Sunday, January 10, 2021

Boswell bestsellers for the week ending January 9, 2021

What's selling at Boswell, week ending January 9, 2021

Hardcover Fiction:
1. The Vanishing Half, by Brit Bennett
2. The Prophets, by Robert Jones, Jr
3. The Invisible Life of Addie Larue, by V.E. Schwab
4. Homeland Elegies, by Ayad Akhtar
5. Anxious People, by Fredrik Backman
6. Deacon King Kong, by James McBride
7. The Boy, the Mole, the Fox and the Horse, by Charlie Mackesy
8. The Talented Miss Farwell, by Emily Gray Tedrowe
9. The Liar's Dictionary, by Eley Williams
10. Push, by Ashley Audrain

New this week is The Prophets, by Robert Jones, Jr, the third breakout bestseller from Putnam edited by Sally Kim, who also shepherded The Immortalists and Such a Fun Age. This #1 Indie Next Bestseller is winning raves everywhere, and will likely to accumulate laurels through awards season this fall. Edmund White wrote in Publishers Weekly: "This is a first novel, but I hope it took years and years to write since it is so powerful and beautiful. It is an antebellum story of a flourishing Mississippi plantation some people refer to as 'Nothing' and others call 'Elizabeth,' the name of the owner's mother. This is a love story of two gay enslaved men, Isaiah and Samuel (not their original African names), who've been assigned to look after the horses and who work together in perfect harmony in the barn...The lyricism of The Prophets will recall the prose of James Baldwin. The strong cadences are equal to those in Faulkner's Light in August. Sometimes the utterances in the short interpolated chapters seem as orphic as those in Thus Spake Zarathustra. If my comparisons seem excessive, they are rivaled only by Jones's own pages and pages of acknowledgments. It seems it takes a village to make a masterpiece."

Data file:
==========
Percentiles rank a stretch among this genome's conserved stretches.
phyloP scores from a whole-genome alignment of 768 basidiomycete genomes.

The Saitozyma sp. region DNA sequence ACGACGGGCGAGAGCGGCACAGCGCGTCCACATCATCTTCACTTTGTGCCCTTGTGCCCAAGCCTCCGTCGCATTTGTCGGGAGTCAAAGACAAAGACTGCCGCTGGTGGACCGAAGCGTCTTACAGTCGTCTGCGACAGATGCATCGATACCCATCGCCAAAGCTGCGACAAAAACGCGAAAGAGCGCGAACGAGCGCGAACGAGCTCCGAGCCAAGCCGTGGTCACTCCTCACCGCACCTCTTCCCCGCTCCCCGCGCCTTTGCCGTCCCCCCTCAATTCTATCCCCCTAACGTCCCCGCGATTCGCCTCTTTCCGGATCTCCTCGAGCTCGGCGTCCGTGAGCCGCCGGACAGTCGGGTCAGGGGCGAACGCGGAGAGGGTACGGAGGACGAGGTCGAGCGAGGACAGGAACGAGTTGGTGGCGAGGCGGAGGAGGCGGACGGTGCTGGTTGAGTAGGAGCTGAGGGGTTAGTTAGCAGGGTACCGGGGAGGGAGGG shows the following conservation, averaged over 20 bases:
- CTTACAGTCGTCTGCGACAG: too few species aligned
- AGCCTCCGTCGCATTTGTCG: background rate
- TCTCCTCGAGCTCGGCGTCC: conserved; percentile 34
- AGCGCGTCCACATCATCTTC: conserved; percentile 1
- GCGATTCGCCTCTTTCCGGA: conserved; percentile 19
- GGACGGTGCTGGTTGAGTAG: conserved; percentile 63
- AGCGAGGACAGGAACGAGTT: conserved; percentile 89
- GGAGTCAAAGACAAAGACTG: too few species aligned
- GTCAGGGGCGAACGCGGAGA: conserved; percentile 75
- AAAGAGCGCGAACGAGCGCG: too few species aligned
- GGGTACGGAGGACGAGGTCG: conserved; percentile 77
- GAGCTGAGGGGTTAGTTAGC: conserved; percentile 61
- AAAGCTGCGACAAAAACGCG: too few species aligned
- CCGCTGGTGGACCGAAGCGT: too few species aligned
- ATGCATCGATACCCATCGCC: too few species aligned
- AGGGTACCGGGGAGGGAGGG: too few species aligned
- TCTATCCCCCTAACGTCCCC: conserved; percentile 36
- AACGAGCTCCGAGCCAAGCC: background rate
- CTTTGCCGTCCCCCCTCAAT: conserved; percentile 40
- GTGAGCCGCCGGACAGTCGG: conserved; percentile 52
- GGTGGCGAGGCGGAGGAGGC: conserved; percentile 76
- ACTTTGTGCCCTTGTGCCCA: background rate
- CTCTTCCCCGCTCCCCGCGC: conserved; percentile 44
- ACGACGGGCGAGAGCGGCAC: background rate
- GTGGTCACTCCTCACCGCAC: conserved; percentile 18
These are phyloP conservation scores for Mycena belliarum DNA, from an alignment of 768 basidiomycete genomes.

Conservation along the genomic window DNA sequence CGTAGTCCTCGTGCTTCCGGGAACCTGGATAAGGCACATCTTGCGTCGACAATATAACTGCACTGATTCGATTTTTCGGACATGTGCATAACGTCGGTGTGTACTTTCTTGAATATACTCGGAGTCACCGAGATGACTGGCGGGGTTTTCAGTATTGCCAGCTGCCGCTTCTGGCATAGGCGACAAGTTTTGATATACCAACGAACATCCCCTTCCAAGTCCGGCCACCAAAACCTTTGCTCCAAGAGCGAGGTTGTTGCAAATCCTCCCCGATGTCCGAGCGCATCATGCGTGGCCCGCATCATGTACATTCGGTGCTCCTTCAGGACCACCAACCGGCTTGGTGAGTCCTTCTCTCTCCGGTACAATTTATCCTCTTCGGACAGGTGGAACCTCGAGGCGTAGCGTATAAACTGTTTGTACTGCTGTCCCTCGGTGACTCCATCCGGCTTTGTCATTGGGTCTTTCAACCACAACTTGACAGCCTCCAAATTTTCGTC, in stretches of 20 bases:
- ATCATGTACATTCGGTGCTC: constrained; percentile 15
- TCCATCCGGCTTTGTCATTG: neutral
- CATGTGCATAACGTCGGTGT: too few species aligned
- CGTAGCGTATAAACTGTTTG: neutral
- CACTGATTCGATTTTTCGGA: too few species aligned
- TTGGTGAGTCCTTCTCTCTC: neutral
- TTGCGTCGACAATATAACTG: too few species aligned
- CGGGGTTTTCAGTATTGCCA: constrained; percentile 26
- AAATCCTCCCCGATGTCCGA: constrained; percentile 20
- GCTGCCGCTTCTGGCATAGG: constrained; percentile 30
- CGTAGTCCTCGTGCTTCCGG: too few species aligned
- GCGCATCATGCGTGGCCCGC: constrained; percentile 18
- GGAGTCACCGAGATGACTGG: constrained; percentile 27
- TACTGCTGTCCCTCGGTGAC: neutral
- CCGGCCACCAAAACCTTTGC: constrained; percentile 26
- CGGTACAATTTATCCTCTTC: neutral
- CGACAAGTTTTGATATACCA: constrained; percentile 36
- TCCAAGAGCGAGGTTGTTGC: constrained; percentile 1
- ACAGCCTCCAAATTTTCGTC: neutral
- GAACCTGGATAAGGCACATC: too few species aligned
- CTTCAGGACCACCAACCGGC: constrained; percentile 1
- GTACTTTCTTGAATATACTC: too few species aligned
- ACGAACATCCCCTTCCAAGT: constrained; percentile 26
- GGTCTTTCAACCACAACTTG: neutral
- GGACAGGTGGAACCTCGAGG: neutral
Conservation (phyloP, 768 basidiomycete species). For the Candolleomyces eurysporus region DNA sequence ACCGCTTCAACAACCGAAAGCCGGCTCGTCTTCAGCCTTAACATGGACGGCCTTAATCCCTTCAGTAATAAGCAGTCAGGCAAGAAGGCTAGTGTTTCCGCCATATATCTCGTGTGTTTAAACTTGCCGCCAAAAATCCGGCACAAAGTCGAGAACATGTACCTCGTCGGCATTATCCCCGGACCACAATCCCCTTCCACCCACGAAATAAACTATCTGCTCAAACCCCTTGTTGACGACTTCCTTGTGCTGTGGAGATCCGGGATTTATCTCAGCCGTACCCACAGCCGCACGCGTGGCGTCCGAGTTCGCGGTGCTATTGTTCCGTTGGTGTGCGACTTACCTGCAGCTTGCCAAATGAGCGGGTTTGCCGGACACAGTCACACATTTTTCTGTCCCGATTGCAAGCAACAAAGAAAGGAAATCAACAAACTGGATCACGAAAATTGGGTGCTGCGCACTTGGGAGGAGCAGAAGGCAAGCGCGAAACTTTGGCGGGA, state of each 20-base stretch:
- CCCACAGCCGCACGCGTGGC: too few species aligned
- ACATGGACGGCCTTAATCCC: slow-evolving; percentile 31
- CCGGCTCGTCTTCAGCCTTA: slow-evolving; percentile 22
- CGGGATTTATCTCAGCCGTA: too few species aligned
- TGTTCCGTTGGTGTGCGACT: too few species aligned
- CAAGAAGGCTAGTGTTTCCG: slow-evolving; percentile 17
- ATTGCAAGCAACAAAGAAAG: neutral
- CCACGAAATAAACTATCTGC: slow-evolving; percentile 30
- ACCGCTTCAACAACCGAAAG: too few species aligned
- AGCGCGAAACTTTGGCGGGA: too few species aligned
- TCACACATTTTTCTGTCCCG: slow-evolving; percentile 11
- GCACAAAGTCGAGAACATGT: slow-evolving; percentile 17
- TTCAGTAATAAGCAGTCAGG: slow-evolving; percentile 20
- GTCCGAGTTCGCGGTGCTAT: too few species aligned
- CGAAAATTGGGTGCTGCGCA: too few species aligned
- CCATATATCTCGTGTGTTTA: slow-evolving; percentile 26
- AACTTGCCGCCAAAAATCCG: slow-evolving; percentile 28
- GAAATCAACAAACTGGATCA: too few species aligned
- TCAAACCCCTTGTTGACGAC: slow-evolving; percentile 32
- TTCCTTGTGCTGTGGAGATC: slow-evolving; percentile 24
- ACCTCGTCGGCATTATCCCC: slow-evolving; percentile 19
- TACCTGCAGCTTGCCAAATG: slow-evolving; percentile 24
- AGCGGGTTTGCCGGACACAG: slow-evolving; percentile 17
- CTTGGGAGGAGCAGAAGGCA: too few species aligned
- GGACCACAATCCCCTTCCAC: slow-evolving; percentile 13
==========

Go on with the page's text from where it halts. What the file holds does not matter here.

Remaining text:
Hardcover Nonfiction:
1. Caste, by Isabel Wilkerson
2. A Promised Land, by Barack Obama
3. Keep Sharp, by Sanjay Gupta
4. A Better Man, by Michael Ian Black (Register for January 12 JCC event here)
5. Braiding Sweetgrass gift edition, by Robin Wall Kimmerer
6. What It's Like to Be a Bird, by David Sibley
7. How to Be an Antiracist, by Ibram X. Kendi
8. Wintering, by Katherine May
9. 99% Invisible City, by Roman Mars and Kurt Kohlstedt
10. The Best of Me, by David Sedaris

It looks like the 'New Year, New You' breakout is Sanjay Gupta's Keep Sharp: Build Your Brain at any Age, a title-explains-it-all guide from CNN medical correspondent and also a neurosurgeon Sanjay Gupta. When you get advance blurbs from Dean Ornish, Dr. Oz, Walter Isaacson, and Bill Gates, you probably... stop looking for blurbs. But there are actually more. From Terry Gross's Fresh Air interview: "I think that crossword puzzles and brain training exercises can be quite helpful at making the roads in your brain that you use a lot already, keeping them strong... It's kind of the 'practice makes perfect' part of your brain. And some of the brain games can actually increase your processing speed, the speed at which you process new content and new information. But I really do draw a line between that and keeping a brain sharper and building cognitive reserve throughout your life. That's different. You want to be doing different things in order to build that reserve, as opposed to doing the same thing better and better."

Paperback Fiction:
1. Devotions, by Mary Oliver
2. Feast Your Eyes, by Myla Goldberg (February Daniel's Lit Group pick- register here)
3. The Secret Lives of Church Ladies, by Deesha Philyaw
4. The Home Front, by D.W. Hanneken (Register for January 26 event here)